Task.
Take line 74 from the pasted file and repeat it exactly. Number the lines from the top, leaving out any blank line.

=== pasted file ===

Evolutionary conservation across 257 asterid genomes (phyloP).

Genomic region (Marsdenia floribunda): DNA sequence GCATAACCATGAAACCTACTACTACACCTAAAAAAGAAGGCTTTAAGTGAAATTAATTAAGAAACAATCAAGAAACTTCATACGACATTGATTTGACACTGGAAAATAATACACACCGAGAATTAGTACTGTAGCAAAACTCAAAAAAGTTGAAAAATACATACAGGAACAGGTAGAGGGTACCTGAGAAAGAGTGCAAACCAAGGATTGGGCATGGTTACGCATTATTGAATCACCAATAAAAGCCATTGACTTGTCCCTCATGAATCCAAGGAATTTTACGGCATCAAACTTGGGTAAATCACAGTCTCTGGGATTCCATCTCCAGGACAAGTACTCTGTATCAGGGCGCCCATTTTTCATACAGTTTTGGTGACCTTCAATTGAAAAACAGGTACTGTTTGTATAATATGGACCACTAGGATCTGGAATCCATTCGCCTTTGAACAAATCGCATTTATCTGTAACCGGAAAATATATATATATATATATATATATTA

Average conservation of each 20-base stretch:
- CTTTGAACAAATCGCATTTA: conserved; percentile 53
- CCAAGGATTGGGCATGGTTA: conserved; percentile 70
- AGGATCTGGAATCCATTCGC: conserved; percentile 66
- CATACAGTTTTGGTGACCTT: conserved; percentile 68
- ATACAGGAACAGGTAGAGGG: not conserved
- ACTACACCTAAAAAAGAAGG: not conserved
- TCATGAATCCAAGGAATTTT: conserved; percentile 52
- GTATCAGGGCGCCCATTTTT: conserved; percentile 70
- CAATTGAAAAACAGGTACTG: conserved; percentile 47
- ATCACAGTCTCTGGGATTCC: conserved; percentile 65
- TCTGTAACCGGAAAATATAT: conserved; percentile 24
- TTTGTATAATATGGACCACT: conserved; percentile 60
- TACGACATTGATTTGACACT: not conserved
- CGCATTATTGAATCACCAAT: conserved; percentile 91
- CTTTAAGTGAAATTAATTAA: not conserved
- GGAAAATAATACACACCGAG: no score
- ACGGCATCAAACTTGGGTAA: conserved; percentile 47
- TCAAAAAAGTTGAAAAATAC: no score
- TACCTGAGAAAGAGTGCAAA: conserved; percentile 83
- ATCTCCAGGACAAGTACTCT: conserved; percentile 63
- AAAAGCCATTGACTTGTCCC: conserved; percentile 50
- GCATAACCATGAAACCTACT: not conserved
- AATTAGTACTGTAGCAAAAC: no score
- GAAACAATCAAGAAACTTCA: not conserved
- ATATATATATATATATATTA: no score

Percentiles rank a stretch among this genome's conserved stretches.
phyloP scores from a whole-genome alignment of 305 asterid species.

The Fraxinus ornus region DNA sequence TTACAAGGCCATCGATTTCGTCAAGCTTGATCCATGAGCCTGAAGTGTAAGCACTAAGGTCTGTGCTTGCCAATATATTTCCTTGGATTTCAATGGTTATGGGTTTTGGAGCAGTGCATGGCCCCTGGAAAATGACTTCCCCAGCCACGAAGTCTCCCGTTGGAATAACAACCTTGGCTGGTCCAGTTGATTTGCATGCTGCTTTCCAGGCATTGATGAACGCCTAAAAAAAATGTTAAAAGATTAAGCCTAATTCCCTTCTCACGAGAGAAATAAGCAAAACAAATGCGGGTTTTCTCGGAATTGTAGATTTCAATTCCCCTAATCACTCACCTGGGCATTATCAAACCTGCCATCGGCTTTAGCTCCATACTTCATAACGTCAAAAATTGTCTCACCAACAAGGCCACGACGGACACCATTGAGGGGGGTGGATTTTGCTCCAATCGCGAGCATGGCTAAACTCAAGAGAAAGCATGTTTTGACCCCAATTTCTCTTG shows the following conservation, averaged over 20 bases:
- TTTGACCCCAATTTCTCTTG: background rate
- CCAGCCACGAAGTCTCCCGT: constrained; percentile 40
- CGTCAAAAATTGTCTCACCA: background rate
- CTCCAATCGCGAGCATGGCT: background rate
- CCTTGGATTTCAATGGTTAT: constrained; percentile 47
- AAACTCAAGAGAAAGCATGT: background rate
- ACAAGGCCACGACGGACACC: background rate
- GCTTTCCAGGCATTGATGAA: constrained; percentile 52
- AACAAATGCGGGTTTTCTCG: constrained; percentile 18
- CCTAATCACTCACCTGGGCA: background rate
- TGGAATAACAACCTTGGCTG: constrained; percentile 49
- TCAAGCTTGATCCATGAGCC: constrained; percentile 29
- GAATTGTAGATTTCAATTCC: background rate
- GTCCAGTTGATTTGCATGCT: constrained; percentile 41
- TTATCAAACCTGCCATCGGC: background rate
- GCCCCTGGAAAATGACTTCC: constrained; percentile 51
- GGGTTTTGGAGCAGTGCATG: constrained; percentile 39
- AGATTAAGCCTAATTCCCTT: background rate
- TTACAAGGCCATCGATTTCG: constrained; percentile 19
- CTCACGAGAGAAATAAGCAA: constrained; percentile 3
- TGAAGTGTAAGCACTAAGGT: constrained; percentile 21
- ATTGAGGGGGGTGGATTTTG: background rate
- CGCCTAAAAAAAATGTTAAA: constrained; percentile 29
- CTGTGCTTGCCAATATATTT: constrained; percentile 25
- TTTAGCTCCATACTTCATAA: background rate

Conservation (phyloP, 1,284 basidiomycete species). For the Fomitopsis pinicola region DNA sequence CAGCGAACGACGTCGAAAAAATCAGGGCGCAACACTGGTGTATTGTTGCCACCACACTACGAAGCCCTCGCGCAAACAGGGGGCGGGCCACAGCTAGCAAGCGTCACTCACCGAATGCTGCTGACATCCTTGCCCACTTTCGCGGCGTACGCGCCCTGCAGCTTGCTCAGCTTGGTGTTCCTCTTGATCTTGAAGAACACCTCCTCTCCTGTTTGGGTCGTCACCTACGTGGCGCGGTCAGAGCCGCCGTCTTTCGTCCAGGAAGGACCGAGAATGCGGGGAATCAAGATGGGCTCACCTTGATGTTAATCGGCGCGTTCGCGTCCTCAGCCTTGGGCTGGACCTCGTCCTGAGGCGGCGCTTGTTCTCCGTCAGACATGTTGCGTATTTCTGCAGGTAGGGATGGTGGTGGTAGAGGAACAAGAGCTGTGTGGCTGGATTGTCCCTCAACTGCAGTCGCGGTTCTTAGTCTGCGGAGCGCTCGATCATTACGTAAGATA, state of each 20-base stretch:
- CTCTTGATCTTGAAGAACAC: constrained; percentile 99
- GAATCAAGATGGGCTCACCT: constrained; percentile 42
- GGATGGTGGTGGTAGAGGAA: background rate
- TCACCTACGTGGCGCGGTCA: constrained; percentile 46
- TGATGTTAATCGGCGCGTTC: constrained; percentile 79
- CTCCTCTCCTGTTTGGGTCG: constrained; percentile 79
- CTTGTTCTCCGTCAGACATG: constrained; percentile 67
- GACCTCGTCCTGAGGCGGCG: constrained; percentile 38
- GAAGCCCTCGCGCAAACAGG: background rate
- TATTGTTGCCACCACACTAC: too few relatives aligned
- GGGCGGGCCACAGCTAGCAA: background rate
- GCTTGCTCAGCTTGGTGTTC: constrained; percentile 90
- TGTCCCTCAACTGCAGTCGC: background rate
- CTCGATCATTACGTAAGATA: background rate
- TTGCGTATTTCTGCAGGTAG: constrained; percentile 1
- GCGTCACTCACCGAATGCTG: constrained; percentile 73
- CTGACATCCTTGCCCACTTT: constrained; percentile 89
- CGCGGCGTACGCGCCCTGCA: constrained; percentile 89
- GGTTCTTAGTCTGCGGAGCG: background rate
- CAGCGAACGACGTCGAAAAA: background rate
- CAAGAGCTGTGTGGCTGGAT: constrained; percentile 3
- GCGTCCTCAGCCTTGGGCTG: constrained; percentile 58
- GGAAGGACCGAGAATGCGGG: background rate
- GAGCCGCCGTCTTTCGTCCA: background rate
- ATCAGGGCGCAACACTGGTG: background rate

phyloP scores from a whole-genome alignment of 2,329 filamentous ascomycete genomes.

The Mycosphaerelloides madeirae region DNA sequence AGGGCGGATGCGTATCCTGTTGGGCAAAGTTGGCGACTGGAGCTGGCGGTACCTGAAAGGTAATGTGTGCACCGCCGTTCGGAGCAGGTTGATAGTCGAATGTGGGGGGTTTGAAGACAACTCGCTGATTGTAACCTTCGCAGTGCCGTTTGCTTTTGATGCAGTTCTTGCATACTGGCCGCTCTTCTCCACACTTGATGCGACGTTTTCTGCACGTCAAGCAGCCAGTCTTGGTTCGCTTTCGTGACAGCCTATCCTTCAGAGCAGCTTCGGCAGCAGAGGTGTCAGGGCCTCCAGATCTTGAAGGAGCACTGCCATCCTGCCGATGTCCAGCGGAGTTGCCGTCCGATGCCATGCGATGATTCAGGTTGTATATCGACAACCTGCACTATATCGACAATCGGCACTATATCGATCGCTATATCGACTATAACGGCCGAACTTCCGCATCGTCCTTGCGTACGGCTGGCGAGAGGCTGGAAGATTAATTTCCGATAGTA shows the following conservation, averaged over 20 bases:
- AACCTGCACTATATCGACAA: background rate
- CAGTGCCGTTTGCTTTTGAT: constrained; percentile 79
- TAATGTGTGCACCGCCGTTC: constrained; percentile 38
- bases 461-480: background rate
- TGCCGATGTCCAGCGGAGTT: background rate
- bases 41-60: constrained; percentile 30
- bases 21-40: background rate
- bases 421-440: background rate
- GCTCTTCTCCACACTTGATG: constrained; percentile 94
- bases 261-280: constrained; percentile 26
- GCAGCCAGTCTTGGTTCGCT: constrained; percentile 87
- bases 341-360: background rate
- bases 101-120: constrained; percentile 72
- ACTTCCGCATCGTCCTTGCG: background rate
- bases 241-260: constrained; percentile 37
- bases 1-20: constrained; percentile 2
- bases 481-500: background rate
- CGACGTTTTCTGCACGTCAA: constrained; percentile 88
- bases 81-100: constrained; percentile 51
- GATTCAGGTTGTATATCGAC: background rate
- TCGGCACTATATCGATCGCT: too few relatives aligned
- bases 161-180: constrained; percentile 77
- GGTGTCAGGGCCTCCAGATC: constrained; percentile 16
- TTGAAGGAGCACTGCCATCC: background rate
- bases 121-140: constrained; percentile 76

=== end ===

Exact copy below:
- CTGACATCCTTGCCCACTTT: constrained; percentile 89